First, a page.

View Full Version : Exterior Grade Plastic Signage

Chris DeGerolamo
01-12-2017, 10:18 AM
Got a call from a customer yesterday asking if the signs we make would last 20-30 years in the field. Unsatisfied with the answer I gave, I reached out to Gemini and Rowmark for their answers...

Gemini offers a 3 year warranty on their exterior grade signage materials.

Rowmark offers a 2 year warranty on their exterior grade signage materials.


I've been making these things for much longer than 2/3 years and have never had a customer come back to say their signage has failed. What real life experiences do you have to share?

Keith Outten
01-12-2017, 11:23 AM
Solid Surface (acrylic) material will last decades longer then 30 years in exterior service. I prefer to use Dupont Corian, it engraves well and just about any paint will adhere to Corian. You can use a colored epoxy or Dupont's adhesive to fill an engraved area if that is what you need.

Dupont says that Corian will last 50 years in exterior service.

Kev Williams
01-12-2017, 12:03 PM
**Laserable** plastics like Rowmark's Lazermax will last a long time outdoors, however, the .003" thick top layer can wear down over time just from rain hitting it.

**Engraveable** plastics like Rowmark's Ultramatte on the other hand is nearly indestructible due to the much thicker top layer. Signage I made in the 90's for mining trucks that are exposed to corrosives and sandstorms are still in good shape. While the laserable plastics will tolerate most of the elements, sandstorms would likely shorten the lifespan big time.

Chris DeGerolamo
01-12-2017, 1:22 PM
So a point of clarification regarding the application: these are largely for solar farms, so they go on disconnects, transformers etc. I was under the impression that these types of materials (rowmark and the like) are/were industry standard. Case and point: I've got a solar farm practically in my backyard, been there since we bought the place. I drive by quite often and can view the signage from the road. They don't look like they aged a bit....been longer than three years that the site has been up.


Tony Lenkic
01-12-2017, 1:43 PM

Look at IPI lasertuff line. This material has a bit thicker top cap that should last longer than Lasermax or Duets with 0.003 cap.

I also agree with others than modified acrylic material will last much longer than 3 year as per specifications by mfg.

Ross Moshinsky
01-12-2017, 2:00 PM
What is their realistic expectation? "Lasting" 20-30 years means different things to different people. If they just want a sign that will still be a sign after 20-30 years that's a completely different story than installing a sign with the expectation of it keeping it's looks after 20-30 years.

Engravers plastic will last a long time, but keep it out long enough and the top layer will start fading and the plastic will start getting more brittle. Going with a solid material (Corian, acrylic, ect) you have to worry about the stresses of the material expanding and contracting but the more obvious failure point is the paint. Even using the best paints out there, you should expect to need to do at minimum a touch up after 10-15 years.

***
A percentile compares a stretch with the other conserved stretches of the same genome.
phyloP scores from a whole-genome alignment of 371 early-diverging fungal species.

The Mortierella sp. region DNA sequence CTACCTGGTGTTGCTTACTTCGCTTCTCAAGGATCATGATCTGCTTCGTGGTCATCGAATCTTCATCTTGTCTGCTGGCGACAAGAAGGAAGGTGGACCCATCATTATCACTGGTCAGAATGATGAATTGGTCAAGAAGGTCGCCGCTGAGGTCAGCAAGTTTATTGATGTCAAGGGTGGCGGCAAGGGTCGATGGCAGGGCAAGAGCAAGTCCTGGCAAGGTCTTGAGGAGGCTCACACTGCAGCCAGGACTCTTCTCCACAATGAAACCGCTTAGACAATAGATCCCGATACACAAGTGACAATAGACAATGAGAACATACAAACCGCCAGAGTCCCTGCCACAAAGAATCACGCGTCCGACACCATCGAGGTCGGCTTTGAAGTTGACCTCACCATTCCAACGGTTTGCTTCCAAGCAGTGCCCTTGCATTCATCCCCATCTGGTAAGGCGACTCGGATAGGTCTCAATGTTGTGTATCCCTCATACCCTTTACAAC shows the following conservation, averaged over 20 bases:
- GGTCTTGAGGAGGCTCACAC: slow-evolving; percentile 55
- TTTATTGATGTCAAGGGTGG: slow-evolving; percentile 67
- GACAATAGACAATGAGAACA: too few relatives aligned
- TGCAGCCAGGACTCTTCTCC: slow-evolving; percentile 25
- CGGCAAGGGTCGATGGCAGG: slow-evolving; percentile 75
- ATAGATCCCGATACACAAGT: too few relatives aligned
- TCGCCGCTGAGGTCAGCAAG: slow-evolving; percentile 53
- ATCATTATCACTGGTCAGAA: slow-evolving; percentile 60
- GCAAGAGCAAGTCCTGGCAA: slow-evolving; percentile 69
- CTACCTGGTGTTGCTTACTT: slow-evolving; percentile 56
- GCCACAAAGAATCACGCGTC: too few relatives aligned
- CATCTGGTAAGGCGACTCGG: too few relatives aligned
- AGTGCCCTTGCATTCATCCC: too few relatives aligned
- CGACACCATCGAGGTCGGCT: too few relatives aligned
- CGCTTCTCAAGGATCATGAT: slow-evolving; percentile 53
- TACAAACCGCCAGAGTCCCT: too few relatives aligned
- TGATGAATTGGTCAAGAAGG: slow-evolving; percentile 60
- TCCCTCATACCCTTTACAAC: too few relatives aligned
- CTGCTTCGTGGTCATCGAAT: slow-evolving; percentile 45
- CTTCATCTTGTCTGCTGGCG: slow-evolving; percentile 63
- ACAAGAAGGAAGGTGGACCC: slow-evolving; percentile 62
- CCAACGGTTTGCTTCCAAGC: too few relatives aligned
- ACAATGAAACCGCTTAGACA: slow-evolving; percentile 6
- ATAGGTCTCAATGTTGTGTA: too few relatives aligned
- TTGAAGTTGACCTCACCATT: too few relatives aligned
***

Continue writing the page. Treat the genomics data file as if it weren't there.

If the goal is making a sign that will last the longest, I'd price out the following: "DiBond" Engraved Anodized Aluminum, Corian, Cast Plaques (Aluminum will weather the best but oxidized bronze has a certain charm), King ColorCore, and aluminum backer + mounted acrylic letters (need to be careful what adhesive you use)

John Noell
01-12-2017, 2:50 PM
It obviously depends on the conditions. Here, in the tropics, and relatively close to the equator, the sun is extremely intense. Typical vinyl store front signs and posters fade in less than 12 months. Some LaserMax signs we did four years ago are still in use and clear, but they look faded and are no longer the least bit shiny.

Mark Sipes
01-12-2017, 6:39 PM
When I first opened my business 20+ years ago I put door panels on my truck made from Rowmark. White with black. Still good to this day... out side / car washes, weather. The maroon signs on the back shell windows have faded, but not to the point I would call it a failure.


Ian Stewart-Koster
01-13-2017, 6:09 AM
It depends very much on UV exposure, and which way the sun & weather comes from - as well as the product.

Interestingly when we had solar panels nistalled, the electricians put some red/white Rowmark type laserable signs on the switchboard.
Some have faded out to white/white in under 2 years, despite being NOT in full sun, while others in full weather look as new after 4 years as if they were installed yesterday. Must have been some mixed batches of material used that day in the shop!

On our ULS, the 'standard' laserable plastic in gold/black engraves and cuts pretty quickly.
The 'exterior' grade, or engraveable/routerable stuff takes about 8 times as much power, or only engraves and cuts at about 1/8 the speed as the standard stuff.